Space goes truly global as experts analyze its role in sustainable development at TRENDS E-Symposium

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Abu Dhabi – : The space sector has gone truly global as it is becoming an integral component in addressing the global challenges that are now part of the United Nations’ Sustainable Development Goals (SDGs), experts participating in an E-Symposium here on Wednesday said.

During the event – The Role of Space in Sustainable Development – organized by TRENDS Research & Advisory, experts discussed the technological advancements in space, the challenges and opportunities in international cooperation, and the future of space exploration. They also highlighted the value of the space sector in climate change and building a sustainable knowledge-based economy.

In her opening remarks, Simonetta Di Pippo, the Director of the UN Office for Outer Space Affairs (UNOOSA), said research shows that nearly 40 percent of the targets behind the 17 sustainable development goals (SDGs) rely on space technology. “This year is the start of the UN’s Decade of Action. Only 10 years left are on the clock. We need to do more for sustainable development, and we need to do it faster,” she said.

Simonetta said that a big risk for sustainable development, in both the near and long term, is the widening digital divide between nations. “A collective, global effort is required to ensure that space’s part of the digital revolution does not contribute to deepening inequalities,” she said.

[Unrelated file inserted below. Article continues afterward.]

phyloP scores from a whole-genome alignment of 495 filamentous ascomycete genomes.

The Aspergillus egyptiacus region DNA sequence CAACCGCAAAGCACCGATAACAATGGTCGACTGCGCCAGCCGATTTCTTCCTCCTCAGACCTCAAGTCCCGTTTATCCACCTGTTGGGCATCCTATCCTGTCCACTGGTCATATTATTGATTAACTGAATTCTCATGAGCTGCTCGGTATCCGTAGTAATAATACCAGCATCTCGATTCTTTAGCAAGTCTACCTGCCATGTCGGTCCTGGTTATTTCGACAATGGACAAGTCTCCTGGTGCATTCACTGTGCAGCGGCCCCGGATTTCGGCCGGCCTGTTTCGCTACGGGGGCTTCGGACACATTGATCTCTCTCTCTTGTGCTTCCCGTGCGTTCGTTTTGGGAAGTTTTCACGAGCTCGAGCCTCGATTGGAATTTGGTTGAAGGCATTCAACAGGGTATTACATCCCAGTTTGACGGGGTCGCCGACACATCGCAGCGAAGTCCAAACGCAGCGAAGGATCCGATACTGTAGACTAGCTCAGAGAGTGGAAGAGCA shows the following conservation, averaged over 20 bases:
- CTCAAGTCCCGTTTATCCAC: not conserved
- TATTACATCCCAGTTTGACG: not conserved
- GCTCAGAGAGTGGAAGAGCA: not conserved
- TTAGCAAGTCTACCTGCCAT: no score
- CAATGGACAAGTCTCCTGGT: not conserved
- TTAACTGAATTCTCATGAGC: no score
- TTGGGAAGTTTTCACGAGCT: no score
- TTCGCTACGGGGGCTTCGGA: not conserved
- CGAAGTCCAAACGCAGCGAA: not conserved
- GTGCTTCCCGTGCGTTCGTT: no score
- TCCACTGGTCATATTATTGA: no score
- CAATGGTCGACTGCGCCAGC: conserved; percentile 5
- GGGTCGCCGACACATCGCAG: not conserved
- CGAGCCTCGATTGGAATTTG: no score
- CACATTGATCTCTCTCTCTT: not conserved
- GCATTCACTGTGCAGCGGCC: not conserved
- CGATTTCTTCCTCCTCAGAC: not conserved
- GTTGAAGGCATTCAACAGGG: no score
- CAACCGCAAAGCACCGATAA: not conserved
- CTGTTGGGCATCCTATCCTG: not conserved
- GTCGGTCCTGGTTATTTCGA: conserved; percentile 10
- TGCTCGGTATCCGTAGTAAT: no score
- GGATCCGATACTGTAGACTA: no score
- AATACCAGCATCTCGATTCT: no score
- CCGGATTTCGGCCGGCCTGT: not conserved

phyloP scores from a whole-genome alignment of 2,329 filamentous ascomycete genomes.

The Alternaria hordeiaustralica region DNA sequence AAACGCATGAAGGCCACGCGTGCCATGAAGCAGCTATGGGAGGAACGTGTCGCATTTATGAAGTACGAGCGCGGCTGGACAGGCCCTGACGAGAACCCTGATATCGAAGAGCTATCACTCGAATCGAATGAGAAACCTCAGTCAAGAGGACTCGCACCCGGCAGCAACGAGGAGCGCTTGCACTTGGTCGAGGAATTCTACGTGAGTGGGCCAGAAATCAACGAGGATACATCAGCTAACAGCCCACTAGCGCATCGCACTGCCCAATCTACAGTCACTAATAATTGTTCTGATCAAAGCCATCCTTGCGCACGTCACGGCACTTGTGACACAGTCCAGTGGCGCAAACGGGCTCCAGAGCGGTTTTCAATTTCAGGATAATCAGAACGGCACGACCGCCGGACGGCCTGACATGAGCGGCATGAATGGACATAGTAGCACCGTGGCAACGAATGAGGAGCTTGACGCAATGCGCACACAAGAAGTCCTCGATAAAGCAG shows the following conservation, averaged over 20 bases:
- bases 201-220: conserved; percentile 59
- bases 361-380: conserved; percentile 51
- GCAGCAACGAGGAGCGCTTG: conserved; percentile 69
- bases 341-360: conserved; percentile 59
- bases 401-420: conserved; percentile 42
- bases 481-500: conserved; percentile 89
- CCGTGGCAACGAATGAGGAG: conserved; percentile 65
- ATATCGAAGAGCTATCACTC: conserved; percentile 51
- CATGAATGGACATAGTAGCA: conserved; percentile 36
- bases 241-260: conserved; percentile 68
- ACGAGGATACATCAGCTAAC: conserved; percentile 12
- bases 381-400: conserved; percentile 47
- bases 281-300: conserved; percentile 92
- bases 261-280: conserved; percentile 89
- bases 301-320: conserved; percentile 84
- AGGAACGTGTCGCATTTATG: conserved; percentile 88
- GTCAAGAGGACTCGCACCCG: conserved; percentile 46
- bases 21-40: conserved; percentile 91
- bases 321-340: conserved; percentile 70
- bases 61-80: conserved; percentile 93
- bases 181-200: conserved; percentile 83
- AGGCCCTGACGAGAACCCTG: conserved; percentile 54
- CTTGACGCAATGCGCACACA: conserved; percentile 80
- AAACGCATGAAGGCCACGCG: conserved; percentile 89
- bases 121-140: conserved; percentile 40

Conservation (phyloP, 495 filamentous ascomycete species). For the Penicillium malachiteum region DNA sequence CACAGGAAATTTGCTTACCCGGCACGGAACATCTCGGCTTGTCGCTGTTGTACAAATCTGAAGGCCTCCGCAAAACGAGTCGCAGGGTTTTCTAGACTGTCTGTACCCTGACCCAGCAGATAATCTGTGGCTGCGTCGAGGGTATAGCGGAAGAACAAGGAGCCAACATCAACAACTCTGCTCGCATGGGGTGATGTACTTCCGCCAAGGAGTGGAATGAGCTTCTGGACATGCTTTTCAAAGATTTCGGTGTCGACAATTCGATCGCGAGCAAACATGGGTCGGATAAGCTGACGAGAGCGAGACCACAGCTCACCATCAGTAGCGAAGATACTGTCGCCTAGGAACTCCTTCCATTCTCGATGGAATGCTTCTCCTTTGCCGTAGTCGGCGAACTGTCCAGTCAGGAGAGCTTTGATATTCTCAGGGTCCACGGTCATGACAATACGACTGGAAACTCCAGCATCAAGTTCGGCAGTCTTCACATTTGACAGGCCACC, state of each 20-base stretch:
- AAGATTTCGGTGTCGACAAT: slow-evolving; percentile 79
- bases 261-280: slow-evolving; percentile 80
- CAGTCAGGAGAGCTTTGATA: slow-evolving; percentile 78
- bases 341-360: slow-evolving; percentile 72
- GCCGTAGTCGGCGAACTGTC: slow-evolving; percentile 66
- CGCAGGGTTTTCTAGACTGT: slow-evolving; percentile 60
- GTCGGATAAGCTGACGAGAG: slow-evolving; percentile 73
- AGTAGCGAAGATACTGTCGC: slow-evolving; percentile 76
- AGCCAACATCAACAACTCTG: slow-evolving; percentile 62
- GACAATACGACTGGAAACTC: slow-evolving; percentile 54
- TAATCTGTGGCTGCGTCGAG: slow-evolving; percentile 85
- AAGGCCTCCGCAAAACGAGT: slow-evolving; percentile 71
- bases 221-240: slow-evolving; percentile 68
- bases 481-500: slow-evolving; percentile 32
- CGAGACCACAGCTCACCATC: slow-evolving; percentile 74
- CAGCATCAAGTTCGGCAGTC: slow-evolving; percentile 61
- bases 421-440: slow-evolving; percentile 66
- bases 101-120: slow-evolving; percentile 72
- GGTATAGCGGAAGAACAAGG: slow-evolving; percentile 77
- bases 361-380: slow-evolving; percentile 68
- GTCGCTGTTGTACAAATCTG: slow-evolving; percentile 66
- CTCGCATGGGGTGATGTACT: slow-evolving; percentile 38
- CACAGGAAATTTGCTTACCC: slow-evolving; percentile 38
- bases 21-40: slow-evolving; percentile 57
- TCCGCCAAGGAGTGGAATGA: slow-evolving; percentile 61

She also said that the space sector has a well-established prevalence for open-source data, and efforts are in place to make this data accessible to countries worldwide. “It is, of course, one thing to make data accessible; it is quite another to make it actionable. The journey from a satellite to a Minister’s briefing notes is long,” she said, adding that we need to make this process administratively efficient.

Simonetta also emphasized the need for integration and said that we are witnessing profound changes across the full spectrum of space industries, businesses, and services. “While many of these space-enabled innovations are still in their early stages, their impact already propagates as they fuse with and amplify the existing ones,” she said.

Mentioning the Emirates Mars Mission, and the UAE’s ambitious space program, Simonetta said that UNOOSA welcomed the opportunity to work more closely with partners in the UAE on space sustainability issues.

“Less than a month ago, we opened a new collaboration with the UAE Space Agency to build on our shared commitment to ensuring space sustainability, both in the space environment itself and supporting sustainability here on Earth,” she said.

Dr. Peter Martinez, the Executive Director of Secure World Foundation, who has extensive experience in space diplomacy, policy formulation, and the regulation of space activities, said space has become a key component in addressing global problems, such as the climate change, and global agendas, such as the SDGs.

“Satellites can provide essential background for solving problems for Earth’s development. However, many no longer have a useful function and clog up within a cluster of orbital congestion,” Dr. Martinez said.

He also said that space is becoming more global as over 30 countries have national space agencies now, and more than 90 have launched their satellites. “There is great importance attached to space by a growing number of countries, and we have even had new kinds of actors in recent years. We also see new kinds of space operations, such as on-orbit satellite servicing,” he said.

Dr. Martinez also said that we need to develop norms of responsible behavior to avoid chaos and accidents in space. “The new status quo has also birthed many defense initiatives, which will see a boom in the industry growth,” he said.